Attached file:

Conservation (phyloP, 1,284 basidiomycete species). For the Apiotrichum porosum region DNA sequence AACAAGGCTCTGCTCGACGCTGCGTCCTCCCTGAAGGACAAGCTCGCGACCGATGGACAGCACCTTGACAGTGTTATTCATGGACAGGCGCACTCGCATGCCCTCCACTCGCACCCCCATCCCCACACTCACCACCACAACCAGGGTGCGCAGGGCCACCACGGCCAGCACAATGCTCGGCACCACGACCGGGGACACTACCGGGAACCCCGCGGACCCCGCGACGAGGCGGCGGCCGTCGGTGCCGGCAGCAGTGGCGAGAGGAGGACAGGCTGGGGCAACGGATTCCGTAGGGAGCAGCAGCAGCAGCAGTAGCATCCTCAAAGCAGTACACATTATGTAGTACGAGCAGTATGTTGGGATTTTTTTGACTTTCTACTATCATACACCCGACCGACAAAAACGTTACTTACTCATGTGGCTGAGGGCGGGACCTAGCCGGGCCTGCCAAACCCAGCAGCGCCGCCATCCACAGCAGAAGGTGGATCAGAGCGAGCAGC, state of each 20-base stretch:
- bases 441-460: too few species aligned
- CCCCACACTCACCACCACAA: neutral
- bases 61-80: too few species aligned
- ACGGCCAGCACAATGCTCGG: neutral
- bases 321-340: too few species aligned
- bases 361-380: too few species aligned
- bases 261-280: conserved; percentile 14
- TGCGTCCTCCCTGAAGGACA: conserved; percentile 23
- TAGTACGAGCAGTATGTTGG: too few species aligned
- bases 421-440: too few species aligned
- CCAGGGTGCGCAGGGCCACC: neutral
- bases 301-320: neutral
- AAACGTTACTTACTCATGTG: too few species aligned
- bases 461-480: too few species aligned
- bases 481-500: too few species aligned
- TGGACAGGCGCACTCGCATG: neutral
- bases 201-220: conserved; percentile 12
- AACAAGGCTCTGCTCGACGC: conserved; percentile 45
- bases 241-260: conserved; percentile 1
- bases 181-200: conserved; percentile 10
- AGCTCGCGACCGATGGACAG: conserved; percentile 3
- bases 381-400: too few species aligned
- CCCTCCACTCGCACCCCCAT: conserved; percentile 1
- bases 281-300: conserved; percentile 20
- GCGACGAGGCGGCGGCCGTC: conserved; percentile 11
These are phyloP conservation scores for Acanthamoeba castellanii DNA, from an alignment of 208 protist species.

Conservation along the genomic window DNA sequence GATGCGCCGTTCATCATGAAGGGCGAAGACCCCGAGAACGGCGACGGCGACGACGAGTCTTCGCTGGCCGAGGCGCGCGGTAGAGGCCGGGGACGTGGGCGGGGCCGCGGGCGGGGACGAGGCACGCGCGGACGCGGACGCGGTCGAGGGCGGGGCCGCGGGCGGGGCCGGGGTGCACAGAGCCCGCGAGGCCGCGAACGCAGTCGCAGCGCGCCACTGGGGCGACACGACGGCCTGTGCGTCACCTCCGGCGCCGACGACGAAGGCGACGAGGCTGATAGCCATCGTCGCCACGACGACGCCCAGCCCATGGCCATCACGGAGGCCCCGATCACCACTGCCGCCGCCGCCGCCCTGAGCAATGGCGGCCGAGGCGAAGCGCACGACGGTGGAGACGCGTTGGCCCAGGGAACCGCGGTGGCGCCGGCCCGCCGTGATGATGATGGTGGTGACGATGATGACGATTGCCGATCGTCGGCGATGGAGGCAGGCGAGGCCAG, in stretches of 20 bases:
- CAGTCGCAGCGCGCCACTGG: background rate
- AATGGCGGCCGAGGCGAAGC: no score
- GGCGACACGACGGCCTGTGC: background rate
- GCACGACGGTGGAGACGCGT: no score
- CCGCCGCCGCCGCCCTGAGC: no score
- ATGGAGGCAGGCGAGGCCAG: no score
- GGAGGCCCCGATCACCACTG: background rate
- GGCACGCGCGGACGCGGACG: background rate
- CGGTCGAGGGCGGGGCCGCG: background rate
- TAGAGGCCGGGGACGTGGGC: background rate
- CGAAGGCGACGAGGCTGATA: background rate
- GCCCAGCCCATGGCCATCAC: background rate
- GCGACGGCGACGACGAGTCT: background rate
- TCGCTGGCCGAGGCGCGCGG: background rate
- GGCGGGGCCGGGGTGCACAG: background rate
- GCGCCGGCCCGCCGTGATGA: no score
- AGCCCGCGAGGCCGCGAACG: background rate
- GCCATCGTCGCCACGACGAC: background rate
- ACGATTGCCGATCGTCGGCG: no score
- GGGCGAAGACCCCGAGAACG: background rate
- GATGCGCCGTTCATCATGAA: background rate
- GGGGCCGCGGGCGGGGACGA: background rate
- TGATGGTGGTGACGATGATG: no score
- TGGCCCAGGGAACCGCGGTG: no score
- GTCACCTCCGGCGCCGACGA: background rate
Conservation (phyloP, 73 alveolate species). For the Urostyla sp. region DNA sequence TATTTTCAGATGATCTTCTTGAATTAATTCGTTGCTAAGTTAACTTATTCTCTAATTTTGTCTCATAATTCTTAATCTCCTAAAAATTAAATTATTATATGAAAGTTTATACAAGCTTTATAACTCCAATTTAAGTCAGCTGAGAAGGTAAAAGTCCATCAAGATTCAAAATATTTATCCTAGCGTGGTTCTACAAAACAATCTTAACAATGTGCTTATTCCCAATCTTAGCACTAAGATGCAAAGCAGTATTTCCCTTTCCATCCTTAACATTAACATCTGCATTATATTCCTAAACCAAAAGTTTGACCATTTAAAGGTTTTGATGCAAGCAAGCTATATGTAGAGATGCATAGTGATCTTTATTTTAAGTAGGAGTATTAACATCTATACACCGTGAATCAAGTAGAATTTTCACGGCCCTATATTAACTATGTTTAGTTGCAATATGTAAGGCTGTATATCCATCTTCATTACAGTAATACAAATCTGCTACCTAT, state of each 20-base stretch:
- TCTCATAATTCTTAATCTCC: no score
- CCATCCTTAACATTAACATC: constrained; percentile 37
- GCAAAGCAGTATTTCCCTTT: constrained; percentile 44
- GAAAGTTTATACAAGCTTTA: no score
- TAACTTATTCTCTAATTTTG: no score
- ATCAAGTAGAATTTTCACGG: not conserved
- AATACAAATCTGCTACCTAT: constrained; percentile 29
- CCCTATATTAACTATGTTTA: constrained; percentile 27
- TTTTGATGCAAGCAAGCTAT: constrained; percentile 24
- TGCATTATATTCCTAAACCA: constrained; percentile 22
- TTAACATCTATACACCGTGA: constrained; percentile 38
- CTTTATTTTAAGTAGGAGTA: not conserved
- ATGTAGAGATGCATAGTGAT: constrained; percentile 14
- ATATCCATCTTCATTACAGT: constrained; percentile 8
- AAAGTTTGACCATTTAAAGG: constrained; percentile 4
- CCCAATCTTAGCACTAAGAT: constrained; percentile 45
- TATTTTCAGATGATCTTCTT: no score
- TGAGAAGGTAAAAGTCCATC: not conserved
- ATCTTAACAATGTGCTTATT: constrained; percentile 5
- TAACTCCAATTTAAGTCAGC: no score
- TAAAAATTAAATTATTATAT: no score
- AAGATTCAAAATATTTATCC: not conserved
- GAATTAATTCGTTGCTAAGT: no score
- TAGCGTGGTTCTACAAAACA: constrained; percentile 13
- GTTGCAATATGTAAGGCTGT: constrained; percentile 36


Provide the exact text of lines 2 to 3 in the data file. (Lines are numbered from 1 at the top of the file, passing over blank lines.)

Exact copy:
- bases 441-460: too few species aligned
- CCCCACACTCACCACCACAA: neutral